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What you need to know when selling your business

The time may come when you want to move on or retire, and extract as much value as you can from your enterprise. But selling a business is a complex venture, and how much you profit will depend on the reason for the sale, the timing, the strength of the business’s operation, and its structure. Here’s how to approach it:

1. Reasons for the sale

Why have you decided to sell your business? Some of the common reasons are retirement, partner disputes, illness, becoming overworked, and boredom. Some owners consider selling up when the business isn’t profitable, but this makes it harder to attract buyers. Consider the business’ ability to sell, its readiness and your timing.

There are many attributes that can make your business appear more attractive, such as:

  • Increasing profits
  • Consistent income figures
  • A strong customer base
  • A major contract that spans several years

2. Timing of the sale

Prepare for the sale roughly a year or two ahead of time. This will help you improve your financial records, business structure and customer base to make the business more profitable. You might also want to sell your business when economic markets are expanding and there is more appetite for deals.

3. Get a business valuation

You’ll need to determine the value of your business to ensure you don’t price it too high or low. There are different methods you can use to value your business, but it helps to use an expect who can give you a detailed summary and educated estimate.

As with a house valuation, the price it is valued at isn’t necessarily the price it will sell for. Prepare for haggling and be ready to defend your estimate price with lots of supporting facts and figures.

4. Consider using a broker

A broker will help you find buyers and secure the best deal. Although you pay between 1% and 10% of the business value to the broker for their services, the higher price you may achieve should outweigh the costs.

Using a broker will save you time finding buyers and negotiating deals. As they usually work on commission, they’ll work hard to get the highest price for you to increase their earnings.

5. Preparing documents

Gather your financial statements and tax returns from the last 3 to 4 years, and review them with an accountant. In addition, develop a list of equipment that is being sold with the business. Then create a list of all contacts who relate to the business (sales, suppliers, etc.) and dig up any other relevant paperwork. Collate all of these documents, and create copies to distribute to potential buyers. Your information should also provide an operations manual.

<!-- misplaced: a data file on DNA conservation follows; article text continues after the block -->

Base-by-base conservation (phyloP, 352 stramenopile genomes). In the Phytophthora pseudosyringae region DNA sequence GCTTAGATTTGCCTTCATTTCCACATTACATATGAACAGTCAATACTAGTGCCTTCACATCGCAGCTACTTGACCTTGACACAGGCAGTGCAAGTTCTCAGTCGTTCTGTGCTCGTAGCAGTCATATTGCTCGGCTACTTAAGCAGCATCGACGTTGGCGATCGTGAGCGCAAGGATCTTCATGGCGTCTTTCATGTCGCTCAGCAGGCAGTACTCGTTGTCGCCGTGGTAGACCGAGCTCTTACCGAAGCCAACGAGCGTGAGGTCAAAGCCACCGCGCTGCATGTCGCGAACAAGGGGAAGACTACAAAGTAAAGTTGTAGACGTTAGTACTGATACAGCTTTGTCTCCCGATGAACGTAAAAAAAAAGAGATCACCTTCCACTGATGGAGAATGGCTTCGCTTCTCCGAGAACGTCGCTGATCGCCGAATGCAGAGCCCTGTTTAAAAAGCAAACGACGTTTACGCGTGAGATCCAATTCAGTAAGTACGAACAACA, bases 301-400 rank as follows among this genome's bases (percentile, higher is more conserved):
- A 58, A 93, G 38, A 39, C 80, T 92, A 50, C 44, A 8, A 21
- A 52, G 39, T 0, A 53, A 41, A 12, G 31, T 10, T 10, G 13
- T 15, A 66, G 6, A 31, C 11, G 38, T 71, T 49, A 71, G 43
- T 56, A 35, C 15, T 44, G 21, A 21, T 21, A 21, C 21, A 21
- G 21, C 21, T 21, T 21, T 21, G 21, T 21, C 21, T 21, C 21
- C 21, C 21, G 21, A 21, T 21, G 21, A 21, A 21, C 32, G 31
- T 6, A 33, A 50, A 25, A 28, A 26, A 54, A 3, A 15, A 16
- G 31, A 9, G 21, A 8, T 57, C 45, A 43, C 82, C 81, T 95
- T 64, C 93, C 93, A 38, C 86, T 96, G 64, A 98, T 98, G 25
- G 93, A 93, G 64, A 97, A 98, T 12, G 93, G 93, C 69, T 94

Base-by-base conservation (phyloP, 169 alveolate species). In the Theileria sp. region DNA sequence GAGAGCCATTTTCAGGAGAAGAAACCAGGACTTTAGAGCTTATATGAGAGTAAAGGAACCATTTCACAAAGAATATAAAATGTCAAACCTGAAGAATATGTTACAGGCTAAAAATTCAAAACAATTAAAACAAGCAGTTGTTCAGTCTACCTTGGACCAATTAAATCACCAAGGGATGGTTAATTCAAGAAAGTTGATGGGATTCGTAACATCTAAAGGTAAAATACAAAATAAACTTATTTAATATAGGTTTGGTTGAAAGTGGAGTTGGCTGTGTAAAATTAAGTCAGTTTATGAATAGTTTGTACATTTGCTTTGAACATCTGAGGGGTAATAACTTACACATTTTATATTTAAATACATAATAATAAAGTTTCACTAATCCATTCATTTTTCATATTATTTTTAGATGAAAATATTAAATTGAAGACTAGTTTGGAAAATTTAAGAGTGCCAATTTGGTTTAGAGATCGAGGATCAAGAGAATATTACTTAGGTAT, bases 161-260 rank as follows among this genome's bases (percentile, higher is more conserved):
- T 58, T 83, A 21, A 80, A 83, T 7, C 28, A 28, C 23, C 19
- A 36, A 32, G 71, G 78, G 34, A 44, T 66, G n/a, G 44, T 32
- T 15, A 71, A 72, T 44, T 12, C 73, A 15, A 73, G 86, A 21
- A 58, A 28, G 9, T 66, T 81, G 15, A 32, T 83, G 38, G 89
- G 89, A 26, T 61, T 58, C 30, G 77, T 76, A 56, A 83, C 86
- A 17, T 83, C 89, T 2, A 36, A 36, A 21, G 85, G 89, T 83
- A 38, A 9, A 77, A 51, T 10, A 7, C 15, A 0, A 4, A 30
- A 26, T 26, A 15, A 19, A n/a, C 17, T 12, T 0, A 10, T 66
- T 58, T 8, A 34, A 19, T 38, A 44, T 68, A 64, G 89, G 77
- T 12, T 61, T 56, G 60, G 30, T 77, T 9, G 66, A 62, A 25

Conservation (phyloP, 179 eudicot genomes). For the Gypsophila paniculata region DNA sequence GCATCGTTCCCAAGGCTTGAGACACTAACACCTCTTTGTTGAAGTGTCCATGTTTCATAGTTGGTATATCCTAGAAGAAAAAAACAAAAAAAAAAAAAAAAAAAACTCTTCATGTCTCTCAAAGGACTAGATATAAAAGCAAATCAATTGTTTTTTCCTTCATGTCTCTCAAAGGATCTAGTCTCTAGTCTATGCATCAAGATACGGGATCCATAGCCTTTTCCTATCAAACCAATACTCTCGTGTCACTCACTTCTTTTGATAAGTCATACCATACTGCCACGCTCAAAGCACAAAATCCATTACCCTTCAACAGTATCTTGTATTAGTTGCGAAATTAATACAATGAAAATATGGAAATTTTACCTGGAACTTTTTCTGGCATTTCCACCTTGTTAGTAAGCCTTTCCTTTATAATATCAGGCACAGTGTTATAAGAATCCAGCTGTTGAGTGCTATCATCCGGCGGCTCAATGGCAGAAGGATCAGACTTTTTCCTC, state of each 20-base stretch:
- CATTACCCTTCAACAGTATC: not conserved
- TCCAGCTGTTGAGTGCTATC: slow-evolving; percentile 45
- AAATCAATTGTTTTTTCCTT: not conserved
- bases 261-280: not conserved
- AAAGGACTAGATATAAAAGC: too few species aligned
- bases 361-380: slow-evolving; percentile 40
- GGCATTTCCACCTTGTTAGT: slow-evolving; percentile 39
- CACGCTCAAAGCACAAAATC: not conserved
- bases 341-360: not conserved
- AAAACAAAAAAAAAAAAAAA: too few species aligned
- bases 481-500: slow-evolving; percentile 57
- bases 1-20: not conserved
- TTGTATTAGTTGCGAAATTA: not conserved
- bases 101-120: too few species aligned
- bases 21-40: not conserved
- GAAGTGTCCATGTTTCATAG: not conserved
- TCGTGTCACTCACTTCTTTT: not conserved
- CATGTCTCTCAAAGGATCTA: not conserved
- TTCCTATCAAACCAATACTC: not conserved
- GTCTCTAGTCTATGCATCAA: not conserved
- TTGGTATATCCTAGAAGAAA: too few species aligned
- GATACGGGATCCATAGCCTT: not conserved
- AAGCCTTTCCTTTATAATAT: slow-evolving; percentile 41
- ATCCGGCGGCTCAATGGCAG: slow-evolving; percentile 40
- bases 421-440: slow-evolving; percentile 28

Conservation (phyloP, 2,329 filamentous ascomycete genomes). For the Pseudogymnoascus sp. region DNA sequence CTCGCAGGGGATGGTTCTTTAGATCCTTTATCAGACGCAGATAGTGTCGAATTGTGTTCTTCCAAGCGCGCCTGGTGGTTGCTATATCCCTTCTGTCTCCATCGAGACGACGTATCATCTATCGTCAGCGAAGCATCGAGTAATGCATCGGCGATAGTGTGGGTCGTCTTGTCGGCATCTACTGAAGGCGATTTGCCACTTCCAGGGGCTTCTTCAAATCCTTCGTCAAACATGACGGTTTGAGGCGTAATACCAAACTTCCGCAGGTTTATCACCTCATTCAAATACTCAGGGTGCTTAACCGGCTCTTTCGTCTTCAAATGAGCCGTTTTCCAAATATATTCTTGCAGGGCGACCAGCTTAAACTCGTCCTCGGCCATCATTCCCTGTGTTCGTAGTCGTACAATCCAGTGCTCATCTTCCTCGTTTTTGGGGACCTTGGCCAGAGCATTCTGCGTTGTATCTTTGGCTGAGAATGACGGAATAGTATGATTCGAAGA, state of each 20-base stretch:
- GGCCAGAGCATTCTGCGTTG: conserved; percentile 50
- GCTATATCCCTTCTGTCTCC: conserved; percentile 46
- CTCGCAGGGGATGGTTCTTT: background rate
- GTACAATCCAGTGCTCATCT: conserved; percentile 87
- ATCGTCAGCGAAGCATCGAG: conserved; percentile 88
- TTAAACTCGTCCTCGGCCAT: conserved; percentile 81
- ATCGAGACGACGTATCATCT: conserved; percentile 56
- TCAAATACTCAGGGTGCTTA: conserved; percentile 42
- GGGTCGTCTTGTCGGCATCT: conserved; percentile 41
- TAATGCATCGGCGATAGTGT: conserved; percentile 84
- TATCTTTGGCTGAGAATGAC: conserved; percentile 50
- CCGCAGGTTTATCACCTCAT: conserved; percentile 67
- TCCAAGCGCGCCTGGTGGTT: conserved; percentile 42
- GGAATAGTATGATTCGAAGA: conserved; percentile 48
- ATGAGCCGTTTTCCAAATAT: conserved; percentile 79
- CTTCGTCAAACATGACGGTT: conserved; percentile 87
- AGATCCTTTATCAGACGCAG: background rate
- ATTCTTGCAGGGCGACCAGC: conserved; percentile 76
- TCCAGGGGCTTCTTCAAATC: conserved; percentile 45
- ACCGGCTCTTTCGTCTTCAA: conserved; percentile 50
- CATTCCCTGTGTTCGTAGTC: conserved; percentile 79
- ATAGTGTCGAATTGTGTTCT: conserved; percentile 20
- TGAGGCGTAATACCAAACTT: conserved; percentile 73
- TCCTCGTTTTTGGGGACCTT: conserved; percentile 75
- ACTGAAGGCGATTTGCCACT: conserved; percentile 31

6. Finding a buyer

A business sale can take between six months and two years, and finding the right buyer can be a challenge. Ways to find buyers include listing your business on a particular website which does this, advertising it in local or business publications, and by using social media. If you’re using a broker, they will be able to find the best places to list and promote your business.

Get two to three potential buyers in case the initial deal falters. Allow some room to negotiate, but stand firm on a price that is reasonable and considers the company’s future worth.

7. Carry out the sale of the business

Your solicitor will usually take you through this step, helping you review agreements and work towards an agreed sale date. Here are the main things involved:

  • Purchase and sales agreements
  • Lender documents – these will need to be reviewed if the buyer is borrowing money
  • Lease agreements (if there is a leased premises or equipment)
  • Bill of sale
  • Non-compete agreement – you may be asked not to start a new business in direct competition

8. Handling the profits

Create a plan outlining your financial goals, and learn about any taxes associated with the sudden wealth. Speak with a financial professional to determine how you want to invest the money and focus on long-term benefits.

Remember, selling your business isn’t the only way to move on from it – there are various other exit strategies you could consider instead. Talk to your accountant about which of them is best suited to your personal circumstances and goals.

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